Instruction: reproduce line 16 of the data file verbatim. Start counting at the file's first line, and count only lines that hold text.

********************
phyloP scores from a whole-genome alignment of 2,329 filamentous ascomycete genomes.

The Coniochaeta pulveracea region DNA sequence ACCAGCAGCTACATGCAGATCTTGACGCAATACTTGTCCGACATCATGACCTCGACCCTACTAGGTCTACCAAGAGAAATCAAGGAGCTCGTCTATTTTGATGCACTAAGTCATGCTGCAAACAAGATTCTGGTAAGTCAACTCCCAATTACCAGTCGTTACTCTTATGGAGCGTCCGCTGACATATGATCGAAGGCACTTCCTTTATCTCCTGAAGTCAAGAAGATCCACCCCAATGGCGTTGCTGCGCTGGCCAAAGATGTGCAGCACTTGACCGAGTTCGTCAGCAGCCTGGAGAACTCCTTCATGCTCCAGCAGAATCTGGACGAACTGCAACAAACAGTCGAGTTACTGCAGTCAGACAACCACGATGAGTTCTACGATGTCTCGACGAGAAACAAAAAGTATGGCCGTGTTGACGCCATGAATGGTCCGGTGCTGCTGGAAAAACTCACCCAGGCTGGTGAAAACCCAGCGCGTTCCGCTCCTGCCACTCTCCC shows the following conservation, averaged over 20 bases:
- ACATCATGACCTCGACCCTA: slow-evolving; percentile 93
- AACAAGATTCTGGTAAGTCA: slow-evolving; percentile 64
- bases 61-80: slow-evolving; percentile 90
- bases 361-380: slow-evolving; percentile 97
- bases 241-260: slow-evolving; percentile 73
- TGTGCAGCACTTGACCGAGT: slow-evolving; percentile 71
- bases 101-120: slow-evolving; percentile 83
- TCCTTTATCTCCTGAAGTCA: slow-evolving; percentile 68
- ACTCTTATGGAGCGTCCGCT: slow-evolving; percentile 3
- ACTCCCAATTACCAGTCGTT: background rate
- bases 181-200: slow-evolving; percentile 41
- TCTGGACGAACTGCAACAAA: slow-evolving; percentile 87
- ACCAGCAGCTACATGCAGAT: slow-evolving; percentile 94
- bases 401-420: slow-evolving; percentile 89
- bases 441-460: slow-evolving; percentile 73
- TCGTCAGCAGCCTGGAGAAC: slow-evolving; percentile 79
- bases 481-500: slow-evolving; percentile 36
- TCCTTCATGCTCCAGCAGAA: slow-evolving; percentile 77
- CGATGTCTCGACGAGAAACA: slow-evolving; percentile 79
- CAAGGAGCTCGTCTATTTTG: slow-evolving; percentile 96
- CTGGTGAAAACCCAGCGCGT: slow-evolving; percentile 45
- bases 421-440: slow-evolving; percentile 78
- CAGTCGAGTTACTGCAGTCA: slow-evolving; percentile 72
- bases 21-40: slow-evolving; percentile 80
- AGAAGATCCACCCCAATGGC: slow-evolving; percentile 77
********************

- bases 401-420: slow-evolving; percentile 89